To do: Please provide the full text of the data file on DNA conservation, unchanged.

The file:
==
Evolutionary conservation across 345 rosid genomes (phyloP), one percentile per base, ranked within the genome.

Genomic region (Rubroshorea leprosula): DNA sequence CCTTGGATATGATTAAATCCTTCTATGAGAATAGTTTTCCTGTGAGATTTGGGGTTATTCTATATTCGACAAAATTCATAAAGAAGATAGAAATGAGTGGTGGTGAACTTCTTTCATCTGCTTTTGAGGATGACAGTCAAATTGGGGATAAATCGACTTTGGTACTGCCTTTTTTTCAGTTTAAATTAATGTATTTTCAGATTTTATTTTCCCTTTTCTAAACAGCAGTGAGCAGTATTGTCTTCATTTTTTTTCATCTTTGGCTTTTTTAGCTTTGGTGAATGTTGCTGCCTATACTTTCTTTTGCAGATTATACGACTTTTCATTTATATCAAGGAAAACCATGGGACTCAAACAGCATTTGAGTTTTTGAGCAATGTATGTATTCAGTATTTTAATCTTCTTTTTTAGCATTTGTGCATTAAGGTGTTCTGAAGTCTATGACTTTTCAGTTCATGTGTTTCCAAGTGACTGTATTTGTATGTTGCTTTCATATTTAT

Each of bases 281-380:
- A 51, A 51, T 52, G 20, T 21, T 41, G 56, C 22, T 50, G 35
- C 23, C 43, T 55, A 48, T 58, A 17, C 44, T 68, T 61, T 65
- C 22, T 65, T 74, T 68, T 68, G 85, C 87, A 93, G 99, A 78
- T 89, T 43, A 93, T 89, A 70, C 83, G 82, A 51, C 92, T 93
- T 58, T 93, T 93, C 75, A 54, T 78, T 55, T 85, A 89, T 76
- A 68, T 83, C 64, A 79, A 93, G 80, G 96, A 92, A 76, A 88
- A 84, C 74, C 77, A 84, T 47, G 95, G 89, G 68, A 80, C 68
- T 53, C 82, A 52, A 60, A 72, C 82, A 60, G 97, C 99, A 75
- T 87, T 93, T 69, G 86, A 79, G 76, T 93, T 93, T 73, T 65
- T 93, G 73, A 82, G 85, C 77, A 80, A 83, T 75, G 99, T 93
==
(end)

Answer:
Evolutionary conservation across 345 rosid genomes (phyloP), one percentile per base, ranked within the genome.

Genomic region (Rubroshorea leprosula): DNA sequence CCTTGGATATGATTAAATCCTTCTATGAGAATAGTTTTCCTGTGAGATTTGGGGTTATTCTATATTCGACAAAATTCATAAAGAAGATAGAAATGAGTGGTGGTGAACTTCTTTCATCTGCTTTTGAGGATGACAGTCAAATTGGGGATAAATCGACTTTGGTACTGCCTTTTTTTCAGTTTAAATTAATGTATTTTCAGATTTTATTTTCCCTTTTCTAAACAGCAGTGAGCAGTATTGTCTTCATTTTTTTTCATCTTTGGCTTTTTTAGCTTTGGTGAATGTTGCTGCCTATACTTTCTTTTGCAGATTATACGACTTTTCATTTATATCAAGGAAAACCATGGGACTCAAACAGCATTTGAGTTTTTGAGCAATGTATGTATTCAGTATTTTAATCTTCTTTTTTAGCATTTGTGCATTAAGGTGTTCTGAAGTCTATGACTTTTCAGTTCATGTGTTTCCAAGTGACTGTATTTGTATGTTGCTTTCATATTTAT

Each of bases 281-380:
- A 51, A 51, T 52, G 20, T 21, T 41, G 56, C 22, T 50, G 35
- C 23, C 43, T 55, A 48, T 58, A 17, C 44, T 68, T 61, T 65
- C 22, T 65, T 74, T 68, T 68, G 85, C 87, A 93, G 99, A 78
- T 89, T 43, A 93, T 89, A 70, C 83, G 82, A 51, C 92, T 93
- T 58, T 93, T 93, C 75, A 54, T 78, T 55, T 85, A 89, T 76
- A 68, T 83, C 64, A 79, A 93, G 80, G 96, A 92, A 76, A 88
- A 84, C 74, C 77, A 84, T 47, G 95, G 89, G 68, A 80, C 68
- T 53, C 82, A 52, A 60, A 72, C 82, A 60, G 97, C 99, A 75
- T 87, T 93, T 69, G 86, A 79, G 76, T 93, T 93, T 73, T 65
- T 93, G 73, A 82, G 85, C 77, A 80, A 83, T 75, G 99, T 93